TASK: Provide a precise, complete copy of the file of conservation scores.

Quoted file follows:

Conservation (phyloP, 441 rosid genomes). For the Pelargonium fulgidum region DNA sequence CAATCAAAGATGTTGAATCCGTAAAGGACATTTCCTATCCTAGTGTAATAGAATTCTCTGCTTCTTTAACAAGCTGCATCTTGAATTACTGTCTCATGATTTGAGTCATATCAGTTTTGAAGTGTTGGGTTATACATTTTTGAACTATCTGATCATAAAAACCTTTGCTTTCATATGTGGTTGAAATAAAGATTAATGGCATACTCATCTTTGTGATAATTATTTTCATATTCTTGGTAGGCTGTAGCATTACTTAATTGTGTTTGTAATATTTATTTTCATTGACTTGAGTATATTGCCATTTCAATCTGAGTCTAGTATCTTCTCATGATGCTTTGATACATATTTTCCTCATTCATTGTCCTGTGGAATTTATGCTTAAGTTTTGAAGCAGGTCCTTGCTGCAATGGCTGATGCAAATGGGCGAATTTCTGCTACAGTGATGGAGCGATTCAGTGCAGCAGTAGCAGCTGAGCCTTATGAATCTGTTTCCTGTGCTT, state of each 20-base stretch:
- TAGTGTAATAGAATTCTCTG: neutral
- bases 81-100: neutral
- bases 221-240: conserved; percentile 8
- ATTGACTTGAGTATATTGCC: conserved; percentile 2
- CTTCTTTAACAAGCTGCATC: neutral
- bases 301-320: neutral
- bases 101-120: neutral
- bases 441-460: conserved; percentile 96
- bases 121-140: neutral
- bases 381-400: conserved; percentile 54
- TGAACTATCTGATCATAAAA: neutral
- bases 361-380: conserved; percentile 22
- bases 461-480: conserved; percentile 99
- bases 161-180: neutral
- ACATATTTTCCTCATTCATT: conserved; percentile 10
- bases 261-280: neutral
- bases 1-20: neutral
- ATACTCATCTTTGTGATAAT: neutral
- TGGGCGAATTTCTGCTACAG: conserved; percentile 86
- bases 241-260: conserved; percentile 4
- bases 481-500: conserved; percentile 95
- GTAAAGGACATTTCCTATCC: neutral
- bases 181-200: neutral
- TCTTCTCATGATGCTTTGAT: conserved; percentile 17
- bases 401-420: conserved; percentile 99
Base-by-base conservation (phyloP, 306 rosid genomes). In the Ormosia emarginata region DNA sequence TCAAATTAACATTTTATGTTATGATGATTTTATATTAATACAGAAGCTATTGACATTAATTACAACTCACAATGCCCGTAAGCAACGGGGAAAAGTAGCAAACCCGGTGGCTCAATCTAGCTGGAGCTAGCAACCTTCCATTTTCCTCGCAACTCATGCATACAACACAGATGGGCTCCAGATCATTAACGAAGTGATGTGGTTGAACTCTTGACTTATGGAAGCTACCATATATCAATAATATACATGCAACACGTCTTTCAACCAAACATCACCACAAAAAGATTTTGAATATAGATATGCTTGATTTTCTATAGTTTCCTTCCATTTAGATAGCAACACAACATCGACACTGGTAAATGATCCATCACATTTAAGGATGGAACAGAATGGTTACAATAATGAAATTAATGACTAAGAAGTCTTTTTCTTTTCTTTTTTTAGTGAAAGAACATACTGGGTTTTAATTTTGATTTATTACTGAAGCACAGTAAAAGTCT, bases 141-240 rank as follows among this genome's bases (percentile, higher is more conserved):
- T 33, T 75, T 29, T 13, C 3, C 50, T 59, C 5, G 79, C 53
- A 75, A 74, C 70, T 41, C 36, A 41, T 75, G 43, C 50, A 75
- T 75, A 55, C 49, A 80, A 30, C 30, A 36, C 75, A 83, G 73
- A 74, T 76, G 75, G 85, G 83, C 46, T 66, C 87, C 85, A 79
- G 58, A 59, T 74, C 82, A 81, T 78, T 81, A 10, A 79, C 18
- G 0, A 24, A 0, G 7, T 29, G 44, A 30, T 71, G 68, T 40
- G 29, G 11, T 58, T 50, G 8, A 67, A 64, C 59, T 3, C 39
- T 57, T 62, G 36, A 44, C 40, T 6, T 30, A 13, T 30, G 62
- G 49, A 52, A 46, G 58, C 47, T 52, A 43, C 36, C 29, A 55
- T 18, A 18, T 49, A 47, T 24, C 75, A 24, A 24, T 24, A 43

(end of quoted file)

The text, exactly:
Conservation (phyloP, 441 rosid genomes). For the Pelargonium fulgidum region DNA sequence CAATCAAAGATGTTGAATCCGTAAAGGACATTTCCTATCCTAGTGTAATAGAATTCTCTGCTTCTTTAACAAGCTGCATCTTGAATTACTGTCTCATGATTTGAGTCATATCAGTTTTGAAGTGTTGGGTTATACATTTTTGAACTATCTGATCATAAAAACCTTTGCTTTCATATGTGGTTGAAATAAAGATTAATGGCATACTCATCTTTGTGATAATTATTTTCATATTCTTGGTAGGCTGTAGCATTACTTAATTGTGTTTGTAATATTTATTTTCATTGACTTGAGTATATTGCCATTTCAATCTGAGTCTAGTATCTTCTCATGATGCTTTGATACATATTTTCCTCATTCATTGTCCTGTGGAATTTATGCTTAAGTTTTGAAGCAGGTCCTTGCTGCAATGGCTGATGCAAATGGGCGAATTTCTGCTACAGTGATGGAGCGATTCAGTGCAGCAGTAGCAGCTGAGCCTTATGAATCTGTTTCCTGTGCTT, state of each 20-base stretch:
- TAGTGTAATAGAATTCTCTG: neutral
- bases 81-100: neutral
- bases 221-240: conserved; percentile 8
- ATTGACTTGAGTATATTGCC: conserved; percentile 2
- CTTCTTTAACAAGCTGCATC: neutral
- bases 301-320: neutral
- bases 101-120: neutral
- bases 441-460: conserved; percentile 96
- bases 121-140: neutral
- bases 381-400: conserved; percentile 54
- TGAACTATCTGATCATAAAA: neutral
- bases 361-380: conserved; percentile 22
- bases 461-480: conserved; percentile 99
- bases 161-180: neutral
- ACATATTTTCCTCATTCATT: conserved; percentile 10
- bases 261-280: neutral
- bases 1-20: neutral
- ATACTCATCTTTGTGATAAT: neutral
- TGGGCGAATTTCTGCTACAG: conserved; percentile 86
- bases 241-260: conserved; percentile 4
- bases 481-500: conserved; percentile 95
- GTAAAGGACATTTCCTATCC: neutral
- bases 181-200: neutral
- TCTTCTCATGATGCTTTGAT: conserved; percentile 17
- bases 401-420: conserved; percentile 99
Base-by-base conservation (phyloP, 306 rosid genomes). In the Ormosia emarginata region DNA sequence TCAAATTAACATTTTATGTTATGATGATTTTATATTAATACAGAAGCTATTGACATTAATTACAACTCACAATGCCCGTAAGCAACGGGGAAAAGTAGCAAACCCGGTGGCTCAATCTAGCTGGAGCTAGCAACCTTCCATTTTCCTCGCAACTCATGCATACAACACAGATGGGCTCCAGATCATTAACGAAGTGATGTGGTTGAACTCTTGACTTATGGAAGCTACCATATATCAATAATATACATGCAACACGTCTTTCAACCAAACATCACCACAAAAAGATTTTGAATATAGATATGCTTGATTTTCTATAGTTTCCTTCCATTTAGATAGCAACACAACATCGACACTGGTAAATGATCCATCACATTTAAGGATGGAACAGAATGGTTACAATAATGAAATTAATGACTAAGAAGTCTTTTTCTTTTCTTTTTTTAGTGAAAGAACATACTGGGTTTTAATTTTGATTTATTACTGAAGCACAGTAAAAGTCT, bases 141-240 rank as follows among this genome's bases (percentile, higher is more conserved):
- T 33, T 75, T 29, T 13, C 3, C 50, T 59, C 5, G 79, C 53
- A 75, A 74, C 70, T 41, C 36, A 41, T 75, G 43, C 50, A 75
- T 75, A 55, C 49, A 80, A 30, C 30, A 36, C 75, A 83, G 73
- A 74, T 76, G 75, G 85, G 83, C 46, T 66, C 87, C 85, A 79
- G 58, A 59, T 74, C 82, A 81, T 78, T 81, A 10, A 79, C 18
- G 0, A 24, A 0, G 7, T 29, G 44, A 30, T 71, G 68, T 40
- G 29, G 11, T 58, T 50, G 8, A 67, A 64, C 59, T 3, C 39
- T 57, T 62, G 36, A 44, C 40, T 6, T 30, A 13, T 30, G 62
- G 49, A 52, A 46, G 58, C 47, T 52, A 43, C 36, C 29, A 55
- T 18, A 18, T 49, A 47, T 24, C 75, A 24, A 24, T 24, A 43